It seems the West Bend Library Board was wrong. The ALA was wrong, too. Unless, of course, Kewaskum Public Library’s director, Steev Baker, is the one who is wrong.
According to a recent open records request, Baker posted (July 30, 2009) to the Midwest Federated Library Share message board these quotes from a recently rewritten American Library Association (ALA) Bill of Rights:
“The adoption, enforcement, or endorsement of any of these rating systems by a library violates the Library Bill of Rights."
“In addition, the inclusion of ratings on bibliographic records in library catalogs is a violation of the Library Bill of Rights."
Baker goes on to comment, “The above quotes are from a recently released ALA “interpretation” of the Library Bill of Rights. How seriously do we, as institutions, take this “Library Bill of Rights?” During the famous West Bend Fiasco of ’09, local media and bloggers made much of the power of the ALA and its Library Bill of Rights. The Fiasco was framed as a fight between community standards and the standards of a national, liberal-biased group; David vs. Goliath (in more ways than one). With these new interpretations by the ALA about game and film ratings, it appears that the bloggers weren’t far off. Who is the ALA to tell us how our local policies should address media content ratings? What is the power of this “Library Bill of Rights” that it can control even our bibliographic records? What does it mean to “violate” this bill of rights and who enforces it?"
Dwight Foster Public reference librarian Amy Lutzke responds:
“Excellent questions. Doesn’t the omission of information about a particular item in the library’s holdings constitute censorship or, at the very least, crappy cataloging? Why would a library want to censor the ratings listed on their visual materials? Wouldn’t identifying an audio book as “abridged” be a violation of the ALA’s Bill of Rights? After all, some of us have very strong feelings about abridgement!”
The day before this posting, Baker warned other librarians about purchasing the HBO series “True Blood.” He states,“Before you go rushing out to purchase it, however, you should know that it is “not rated.” Despite what the bib record says (“TV-MA”), since it is a cable show it does not fall under the same ratings as network shows. There is a lot of very explicit sex and very, very strong language. Not a ton of violence….but what killings there are are very gory…….it is definitely for mature audiences only.”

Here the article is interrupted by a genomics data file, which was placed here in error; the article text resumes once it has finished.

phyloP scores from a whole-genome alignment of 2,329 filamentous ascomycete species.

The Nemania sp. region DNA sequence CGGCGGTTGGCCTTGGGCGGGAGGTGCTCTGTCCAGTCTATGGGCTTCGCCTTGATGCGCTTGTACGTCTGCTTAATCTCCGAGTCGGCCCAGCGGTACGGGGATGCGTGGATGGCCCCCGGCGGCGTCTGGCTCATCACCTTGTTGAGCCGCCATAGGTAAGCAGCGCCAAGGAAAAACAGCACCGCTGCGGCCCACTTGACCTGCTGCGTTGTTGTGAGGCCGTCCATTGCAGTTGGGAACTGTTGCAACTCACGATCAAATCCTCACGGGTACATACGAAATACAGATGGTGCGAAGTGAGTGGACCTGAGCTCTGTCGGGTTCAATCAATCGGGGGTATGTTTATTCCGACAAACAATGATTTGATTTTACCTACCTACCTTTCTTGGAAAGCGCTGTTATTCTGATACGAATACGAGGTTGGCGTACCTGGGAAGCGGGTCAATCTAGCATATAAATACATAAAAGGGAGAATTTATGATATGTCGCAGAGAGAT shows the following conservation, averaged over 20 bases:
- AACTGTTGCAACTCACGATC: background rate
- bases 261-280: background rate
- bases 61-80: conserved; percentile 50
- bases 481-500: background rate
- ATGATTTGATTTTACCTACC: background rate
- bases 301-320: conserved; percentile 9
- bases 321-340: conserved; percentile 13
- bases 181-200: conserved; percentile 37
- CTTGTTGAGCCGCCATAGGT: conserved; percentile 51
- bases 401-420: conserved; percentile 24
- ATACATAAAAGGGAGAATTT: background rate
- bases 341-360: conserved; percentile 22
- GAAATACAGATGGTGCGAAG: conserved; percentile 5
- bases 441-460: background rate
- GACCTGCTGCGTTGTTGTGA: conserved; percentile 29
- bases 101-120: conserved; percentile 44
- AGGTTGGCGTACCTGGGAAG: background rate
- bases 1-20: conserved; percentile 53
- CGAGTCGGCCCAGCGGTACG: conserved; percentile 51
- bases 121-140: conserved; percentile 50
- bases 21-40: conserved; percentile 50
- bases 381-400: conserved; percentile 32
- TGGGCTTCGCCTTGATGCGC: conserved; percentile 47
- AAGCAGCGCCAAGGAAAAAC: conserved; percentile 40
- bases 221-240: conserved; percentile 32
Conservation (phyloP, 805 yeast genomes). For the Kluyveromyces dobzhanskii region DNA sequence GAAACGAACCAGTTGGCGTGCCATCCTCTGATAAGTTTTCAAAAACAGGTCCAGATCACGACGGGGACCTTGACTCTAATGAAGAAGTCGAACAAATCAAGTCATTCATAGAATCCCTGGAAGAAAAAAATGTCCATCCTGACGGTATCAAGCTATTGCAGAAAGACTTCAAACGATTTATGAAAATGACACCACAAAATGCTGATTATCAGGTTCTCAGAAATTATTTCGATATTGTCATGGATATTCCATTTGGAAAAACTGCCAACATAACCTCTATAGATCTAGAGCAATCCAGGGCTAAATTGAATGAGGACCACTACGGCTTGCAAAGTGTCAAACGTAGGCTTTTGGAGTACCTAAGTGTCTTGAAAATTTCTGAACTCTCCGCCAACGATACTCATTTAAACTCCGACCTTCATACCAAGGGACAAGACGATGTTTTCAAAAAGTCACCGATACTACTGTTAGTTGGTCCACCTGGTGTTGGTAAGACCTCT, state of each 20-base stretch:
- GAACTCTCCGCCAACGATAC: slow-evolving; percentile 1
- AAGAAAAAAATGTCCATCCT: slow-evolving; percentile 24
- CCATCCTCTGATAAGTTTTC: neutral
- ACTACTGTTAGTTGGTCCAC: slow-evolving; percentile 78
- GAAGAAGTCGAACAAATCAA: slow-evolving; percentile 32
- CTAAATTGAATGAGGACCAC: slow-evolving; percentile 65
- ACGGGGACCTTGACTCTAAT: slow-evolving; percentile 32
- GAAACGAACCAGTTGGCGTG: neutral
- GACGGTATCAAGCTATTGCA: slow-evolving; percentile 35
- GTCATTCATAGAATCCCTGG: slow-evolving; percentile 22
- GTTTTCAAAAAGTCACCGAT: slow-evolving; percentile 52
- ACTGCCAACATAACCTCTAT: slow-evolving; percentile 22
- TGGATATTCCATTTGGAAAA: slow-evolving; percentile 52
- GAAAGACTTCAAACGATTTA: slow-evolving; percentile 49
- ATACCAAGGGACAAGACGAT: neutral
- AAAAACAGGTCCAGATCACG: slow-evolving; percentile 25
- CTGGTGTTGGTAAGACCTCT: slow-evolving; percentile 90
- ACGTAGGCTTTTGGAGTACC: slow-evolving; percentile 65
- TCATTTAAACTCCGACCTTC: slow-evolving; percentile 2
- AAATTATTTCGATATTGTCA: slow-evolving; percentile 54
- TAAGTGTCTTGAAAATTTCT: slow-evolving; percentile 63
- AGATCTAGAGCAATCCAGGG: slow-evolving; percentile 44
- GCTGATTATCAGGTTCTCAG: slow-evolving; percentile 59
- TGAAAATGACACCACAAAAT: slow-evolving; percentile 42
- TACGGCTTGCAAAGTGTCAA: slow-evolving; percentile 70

He tells West Bend Library’s assistant director, Sue Cantrell, “I actually made “TV-MA” stickers to put on the spine and also a description of what “TV-MA” means on the back cover. Just so people know. Most “R” rated films list what the rating is for, but since True Blood is not rated, there is not any indication that parents of teenagers will contact the local newspaper about the content if they see their kids watching it…. Steev
Steev Baker is doing what library directors can, and SHOULD do – meeting his community’s standards, without bowing to the pressure of the almighty ALA. Baker is right.
If one takes a wander through the Kewaskum Public Library, they would notice that YA graphic novels are stored on the highest shelf in the YA section, accessible with a step stool. One librarian, and subsequently Baker himself, confirmed that, indeed, this is being done to keep them out of the hands of younger children.
Perhaps like THIS community, and THIS ONE, and THIS ONE, Baker actually is doing the RIGHT THING.
Thanks to organizations such as SafeLibraries, PABBIS and Family Friendly Libraries, we have resources that empower parents to see through the ALA propaganda on a local level, whether in the public library OR in the public school system.
The National Council of Teachers of English (NCTE) recognizes that parents have a right to choose what their children will read. The NCTE also states, on their web site, that a book rationale should be done prior to book selection and that special emphasis should be placed on controversial material so that parents know when to select an alternate book. PABBIS favors this and believes the information should be objective and quantitative so parents may decide for themselves and their child.
We do agree, indeed.